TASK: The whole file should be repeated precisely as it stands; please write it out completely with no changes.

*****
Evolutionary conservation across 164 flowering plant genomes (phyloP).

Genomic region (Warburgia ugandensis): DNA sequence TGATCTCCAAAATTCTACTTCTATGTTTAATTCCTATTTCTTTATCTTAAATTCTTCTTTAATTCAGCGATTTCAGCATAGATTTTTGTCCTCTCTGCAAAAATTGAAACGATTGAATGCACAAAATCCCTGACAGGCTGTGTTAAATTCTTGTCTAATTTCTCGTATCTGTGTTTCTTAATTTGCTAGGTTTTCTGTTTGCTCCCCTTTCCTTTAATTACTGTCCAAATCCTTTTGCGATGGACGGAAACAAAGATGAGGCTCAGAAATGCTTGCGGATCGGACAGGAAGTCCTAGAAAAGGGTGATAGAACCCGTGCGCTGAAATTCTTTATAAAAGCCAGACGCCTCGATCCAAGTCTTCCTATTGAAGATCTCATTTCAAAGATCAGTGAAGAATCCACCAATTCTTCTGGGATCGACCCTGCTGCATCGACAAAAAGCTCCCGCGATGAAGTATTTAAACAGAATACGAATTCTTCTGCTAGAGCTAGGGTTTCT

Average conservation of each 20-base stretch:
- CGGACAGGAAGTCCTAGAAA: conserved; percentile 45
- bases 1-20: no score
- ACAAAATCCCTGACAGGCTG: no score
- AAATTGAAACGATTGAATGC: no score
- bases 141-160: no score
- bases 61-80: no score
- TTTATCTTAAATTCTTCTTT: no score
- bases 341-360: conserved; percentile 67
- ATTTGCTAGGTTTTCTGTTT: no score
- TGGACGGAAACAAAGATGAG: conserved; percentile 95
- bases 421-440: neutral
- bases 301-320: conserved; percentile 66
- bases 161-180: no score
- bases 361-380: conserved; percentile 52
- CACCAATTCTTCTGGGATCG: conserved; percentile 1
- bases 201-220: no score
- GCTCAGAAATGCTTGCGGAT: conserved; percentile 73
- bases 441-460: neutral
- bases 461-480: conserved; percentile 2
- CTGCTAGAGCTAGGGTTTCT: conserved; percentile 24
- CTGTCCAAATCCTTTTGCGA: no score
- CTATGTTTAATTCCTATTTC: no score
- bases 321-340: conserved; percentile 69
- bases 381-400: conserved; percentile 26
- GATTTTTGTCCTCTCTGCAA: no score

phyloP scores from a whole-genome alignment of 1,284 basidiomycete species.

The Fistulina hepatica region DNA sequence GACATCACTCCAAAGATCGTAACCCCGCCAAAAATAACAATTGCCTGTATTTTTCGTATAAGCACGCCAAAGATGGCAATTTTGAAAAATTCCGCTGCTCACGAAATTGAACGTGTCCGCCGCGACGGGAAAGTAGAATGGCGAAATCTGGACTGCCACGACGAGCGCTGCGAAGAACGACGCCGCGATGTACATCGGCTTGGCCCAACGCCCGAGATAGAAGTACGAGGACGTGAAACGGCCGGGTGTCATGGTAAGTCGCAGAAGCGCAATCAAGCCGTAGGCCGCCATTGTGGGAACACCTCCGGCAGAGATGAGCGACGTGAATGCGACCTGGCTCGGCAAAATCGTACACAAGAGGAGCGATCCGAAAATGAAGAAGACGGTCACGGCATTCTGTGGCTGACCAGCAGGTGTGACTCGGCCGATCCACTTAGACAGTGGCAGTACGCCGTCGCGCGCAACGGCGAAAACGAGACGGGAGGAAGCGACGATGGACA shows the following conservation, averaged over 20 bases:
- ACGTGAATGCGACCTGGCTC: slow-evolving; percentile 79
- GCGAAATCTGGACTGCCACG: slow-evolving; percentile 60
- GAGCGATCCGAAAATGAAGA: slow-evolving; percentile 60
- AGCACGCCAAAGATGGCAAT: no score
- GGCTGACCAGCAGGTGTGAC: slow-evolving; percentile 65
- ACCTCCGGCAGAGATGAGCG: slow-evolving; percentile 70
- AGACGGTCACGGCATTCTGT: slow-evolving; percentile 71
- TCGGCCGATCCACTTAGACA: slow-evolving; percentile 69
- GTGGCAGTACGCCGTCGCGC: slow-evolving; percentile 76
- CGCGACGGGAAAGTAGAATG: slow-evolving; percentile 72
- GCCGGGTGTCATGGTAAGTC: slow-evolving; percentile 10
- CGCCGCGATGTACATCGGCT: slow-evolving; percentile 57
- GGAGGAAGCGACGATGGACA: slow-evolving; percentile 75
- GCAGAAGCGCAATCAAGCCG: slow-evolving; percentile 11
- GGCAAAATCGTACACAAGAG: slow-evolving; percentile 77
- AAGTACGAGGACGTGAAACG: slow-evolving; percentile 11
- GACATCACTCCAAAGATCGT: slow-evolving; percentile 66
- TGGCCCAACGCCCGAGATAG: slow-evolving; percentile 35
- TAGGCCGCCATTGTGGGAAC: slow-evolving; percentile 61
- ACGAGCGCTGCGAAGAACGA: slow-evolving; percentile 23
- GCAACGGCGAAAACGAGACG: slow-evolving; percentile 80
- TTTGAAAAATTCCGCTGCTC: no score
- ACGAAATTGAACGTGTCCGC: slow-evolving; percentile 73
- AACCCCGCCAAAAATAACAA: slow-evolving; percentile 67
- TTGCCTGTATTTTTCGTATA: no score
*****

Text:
Evolutionary conservation across 164 flowering plant genomes (phyloP).

Genomic region (Warburgia ugandensis): DNA sequence TGATCTCCAAAATTCTACTTCTATGTTTAATTCCTATTTCTTTATCTTAAATTCTTCTTTAATTCAGCGATTTCAGCATAGATTTTTGTCCTCTCTGCAAAAATTGAAACGATTGAATGCACAAAATCCCTGACAGGCTGTGTTAAATTCTTGTCTAATTTCTCGTATCTGTGTTTCTTAATTTGCTAGGTTTTCTGTTTGCTCCCCTTTCCTTTAATTACTGTCCAAATCCTTTTGCGATGGACGGAAACAAAGATGAGGCTCAGAAATGCTTGCGGATCGGACAGGAAGTCCTAGAAAAGGGTGATAGAACCCGTGCGCTGAAATTCTTTATAAAAGCCAGACGCCTCGATCCAAGTCTTCCTATTGAAGATCTCATTTCAAAGATCAGTGAAGAATCCACCAATTCTTCTGGGATCGACCCTGCTGCATCGACAAAAAGCTCCCGCGATGAAGTATTTAAACAGAATACGAATTCTTCTGCTAGAGCTAGGGTTTCT

Average conservation of each 20-base stretch:
- CGGACAGGAAGTCCTAGAAA: conserved; percentile 45
- bases 1-20: no score
- ACAAAATCCCTGACAGGCTG: no score
- AAATTGAAACGATTGAATGC: no score
- bases 141-160: no score
- bases 61-80: no score
- TTTATCTTAAATTCTTCTTT: no score
- bases 341-360: conserved; percentile 67
- ATTTGCTAGGTTTTCTGTTT: no score
- TGGACGGAAACAAAGATGAG: conserved; percentile 95
- bases 421-440: neutral
- bases 301-320: conserved; percentile 66
- bases 161-180: no score
- bases 361-380: conserved; percentile 52
- CACCAATTCTTCTGGGATCG: conserved; percentile 1
- bases 201-220: no score
- GCTCAGAAATGCTTGCGGAT: conserved; percentile 73
- bases 441-460: neutral
- bases 461-480: conserved; percentile 2
- CTGCTAGAGCTAGGGTTTCT: conserved; percentile 24
- CTGTCCAAATCCTTTTGCGA: no score
- CTATGTTTAATTCCTATTTC: no score
- bases 321-340: conserved; percentile 69
- bases 381-400: conserved; percentile 26
- GATTTTTGTCCTCTCTGCAA: no score

phyloP scores from a whole-genome alignment of 1,284 basidiomycete species.

The Fistulina hepatica region DNA sequence GACATCACTCCAAAGATCGTAACCCCGCCAAAAATAACAATTGCCTGTATTTTTCGTATAAGCACGCCAAAGATGGCAATTTTGAAAAATTCCGCTGCTCACGAAATTGAACGTGTCCGCCGCGACGGGAAAGTAGAATGGCGAAATCTGGACTGCCACGACGAGCGCTGCGAAGAACGACGCCGCGATGTACATCGGCTTGGCCCAACGCCCGAGATAGAAGTACGAGGACGTGAAACGGCCGGGTGTCATGGTAAGTCGCAGAAGCGCAATCAAGCCGTAGGCCGCCATTGTGGGAACACCTCCGGCAGAGATGAGCGACGTGAATGCGACCTGGCTCGGCAAAATCGTACACAAGAGGAGCGATCCGAAAATGAAGAAGACGGTCACGGCATTCTGTGGCTGACCAGCAGGTGTGACTCGGCCGATCCACTTAGACAGTGGCAGTACGCCGTCGCGCGCAACGGCGAAAACGAGACGGGAGGAAGCGACGATGGACA shows the following conservation, averaged over 20 bases:
- ACGTGAATGCGACCTGGCTC: slow-evolving; percentile 79
- GCGAAATCTGGACTGCCACG: slow-evolving; percentile 60
- GAGCGATCCGAAAATGAAGA: slow-evolving; percentile 60
- AGCACGCCAAAGATGGCAAT: no score
- GGCTGACCAGCAGGTGTGAC: slow-evolving; percentile 65
- ACCTCCGGCAGAGATGAGCG: slow-evolving; percentile 70
- AGACGGTCACGGCATTCTGT: slow-evolving; percentile 71
- TCGGCCGATCCACTTAGACA: slow-evolving; percentile 69
- GTGGCAGTACGCCGTCGCGC: slow-evolving; percentile 76
- CGCGACGGGAAAGTAGAATG: slow-evolving; percentile 72
- GCCGGGTGTCATGGTAAGTC: slow-evolving; percentile 10
- CGCCGCGATGTACATCGGCT: slow-evolving; percentile 57
- GGAGGAAGCGACGATGGACA: slow-evolving; percentile 75
- GCAGAAGCGCAATCAAGCCG: slow-evolving; percentile 11
- GGCAAAATCGTACACAAGAG: slow-evolving; percentile 77
- AAGTACGAGGACGTGAAACG: slow-evolving; percentile 11
- GACATCACTCCAAAGATCGT: slow-evolving; percentile 66
- TGGCCCAACGCCCGAGATAG: slow-evolving; percentile 35
- TAGGCCGCCATTGTGGGAAC: slow-evolving; percentile 61
- ACGAGCGCTGCGAAGAACGA: slow-evolving; percentile 23
- GCAACGGCGAAAACGAGACG: slow-evolving; percentile 80
- TTTGAAAAATTCCGCTGCTC: no score
- ACGAAATTGAACGTGTCCGC: slow-evolving; percentile 73
- AACCCCGCCAAAAATAACAA: slow-evolving; percentile 67
- TTGCCTGTATTTTTCGTATA: no score